Annual Results: how to understand and analyze them
Published on February 18, 2022
On February 16, 2022, Air Liquide published its 2021 Annual Results. A highlight in the Group’s life and a good opportunity to take a closer look at this key moment for listed companies.
Listed companies, such as Air Liquide, must publish regular financial information for their shareholders and all financial market participants. The publication of the financial results are part of this process – each year, it provides an overview of the company’s performance and results and gives a precise view of the momentum of its business, projects and outlook.
What information should you look at?
For the year ended, each company details:
- Its main financial indicators (revenue, operating income and net profit, net earnings per share, etc.), some of which may be listed by activity or geographic region
- Its management report featuring the complete financial performance
- The highlights
All these items make it possible to compare the company’s performance to previous years, to understand the impact of any exceptional event on its activity, to make projections for the coming year, and to compare several companies in the same business sector.
Is the strategy of the company that you have invested in a success over time?
When you study a company’s results year after year, and in particular certain key indicators, you are able to better understand its businesses, form an opinion on the quality of its operating performance and the relevance of its strategic choices. Note that these key indicators may vary according to the company’s business sector. For Air Liquide, they are mainly: revenue, operating margin, net profit (Group share) or ROCE.
Some of these indicators may be presented both as “published data” and “comparable data”. The latter enables the company’s performance to be understood by “removing” the impact of external events (such as exchange rate or energy prices) or exceptional events, like the acquisition of a company, to facilitate a comparison from one year to the next.
Feeling a bit lost? Don’t worry, we're telling you more about these indicators below:
Revenue is the sum of the sales of products and services of a company.
Operating income recurring & Operating margin
Operating income recurring is the difference between the revenue and the current operating expenses (procurement, wages, depreciation and amortization expense, provisions). It excludes income and expenses considered non-operational or not current, for example, the sale of an asset or group of large assets, the cost of debt or taxes. In other words, it explains the gains a company makes from its current operations.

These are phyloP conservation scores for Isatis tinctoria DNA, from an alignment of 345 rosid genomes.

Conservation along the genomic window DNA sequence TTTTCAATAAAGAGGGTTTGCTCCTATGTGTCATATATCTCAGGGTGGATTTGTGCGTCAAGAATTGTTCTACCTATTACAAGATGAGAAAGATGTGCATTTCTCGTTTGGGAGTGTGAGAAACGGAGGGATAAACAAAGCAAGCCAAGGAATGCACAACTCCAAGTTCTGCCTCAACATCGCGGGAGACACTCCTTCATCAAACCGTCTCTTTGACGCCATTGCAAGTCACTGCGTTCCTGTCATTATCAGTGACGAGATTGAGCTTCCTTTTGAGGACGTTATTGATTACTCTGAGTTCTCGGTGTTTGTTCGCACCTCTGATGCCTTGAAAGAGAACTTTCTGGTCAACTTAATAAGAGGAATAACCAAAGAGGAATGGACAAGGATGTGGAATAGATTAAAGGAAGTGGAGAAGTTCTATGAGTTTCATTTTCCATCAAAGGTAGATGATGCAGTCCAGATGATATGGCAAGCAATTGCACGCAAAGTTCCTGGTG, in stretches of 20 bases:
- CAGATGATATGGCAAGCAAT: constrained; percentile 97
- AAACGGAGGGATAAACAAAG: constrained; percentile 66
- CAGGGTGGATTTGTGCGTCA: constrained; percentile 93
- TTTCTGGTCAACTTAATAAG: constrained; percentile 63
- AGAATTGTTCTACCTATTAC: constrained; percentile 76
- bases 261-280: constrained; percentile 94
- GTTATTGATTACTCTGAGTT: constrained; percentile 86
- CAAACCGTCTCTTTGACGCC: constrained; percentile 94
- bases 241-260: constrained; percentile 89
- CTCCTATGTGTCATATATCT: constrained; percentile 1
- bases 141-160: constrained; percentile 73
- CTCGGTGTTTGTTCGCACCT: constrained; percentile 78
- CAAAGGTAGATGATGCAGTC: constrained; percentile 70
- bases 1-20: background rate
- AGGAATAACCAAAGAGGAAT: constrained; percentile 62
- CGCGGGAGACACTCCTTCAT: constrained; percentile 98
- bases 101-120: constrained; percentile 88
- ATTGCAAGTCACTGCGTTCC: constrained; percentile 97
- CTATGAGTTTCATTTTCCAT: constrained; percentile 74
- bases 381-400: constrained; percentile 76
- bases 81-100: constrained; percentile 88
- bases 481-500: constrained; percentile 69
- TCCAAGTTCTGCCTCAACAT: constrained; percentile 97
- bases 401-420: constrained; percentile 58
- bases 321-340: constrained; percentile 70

The ratio of the operating income recurring to revenue gives the operating margin.
Learn more: the change in Air Liquide's operating margin is often stated "excluding energy". Why ?
Because Air Liquide transfers energy costs to its customers at cost price, which means that there is no impact on the Group’s operating income recurring, whatever the energy price. However, this rebilling at cost price impacts revenue. The operating margin therefore fluctuates as energy prices change, without creating added value. This is why Air Liquide provides a margin ratio excluding energy.
Net profit (Group share)
Net profit shows the difference between revenue and all the company’s expenses. It is the earnings that the company has generated over the period after paying its operating expenses, amortizing its investments, paying its financial charges, and paying its taxes.
Net profit (Group share) shows the Group’s share in that profit, i.e. the Group’s net profit after deducting the portion given to minority shareholders of the subsidiaries that the Group does not wholly own.
ROCE (Return On Capital Employed)
The return on capital employed is a ratio that measures the profitability of investments made by a company, comparing the net profit generated to the share capital used (industrial capital expenditure, non-material assets, debt, etc.) to achieve that profit. It is a relevant indicator for companies that make significant investments. For example, a 10% ROCE indicates that a company generates €10 in net operating profit for each €100 of mobilized share capital.
Beyond the figures, publications of results are also accompanied by a retrospective look at the year’s highlights (launch of new products, contracts signed, innovations, etc.) that illustrate the company’s momentum and reflect its strategy.
Lastly, the publications of results are the company’s opportunity to share its short- and long-term outlook. Key information you need – as a shareholder – to participate in the Annual General Meeting on an informed basis or – as a prospective shareholder – to decide whether or not to invest in the company.
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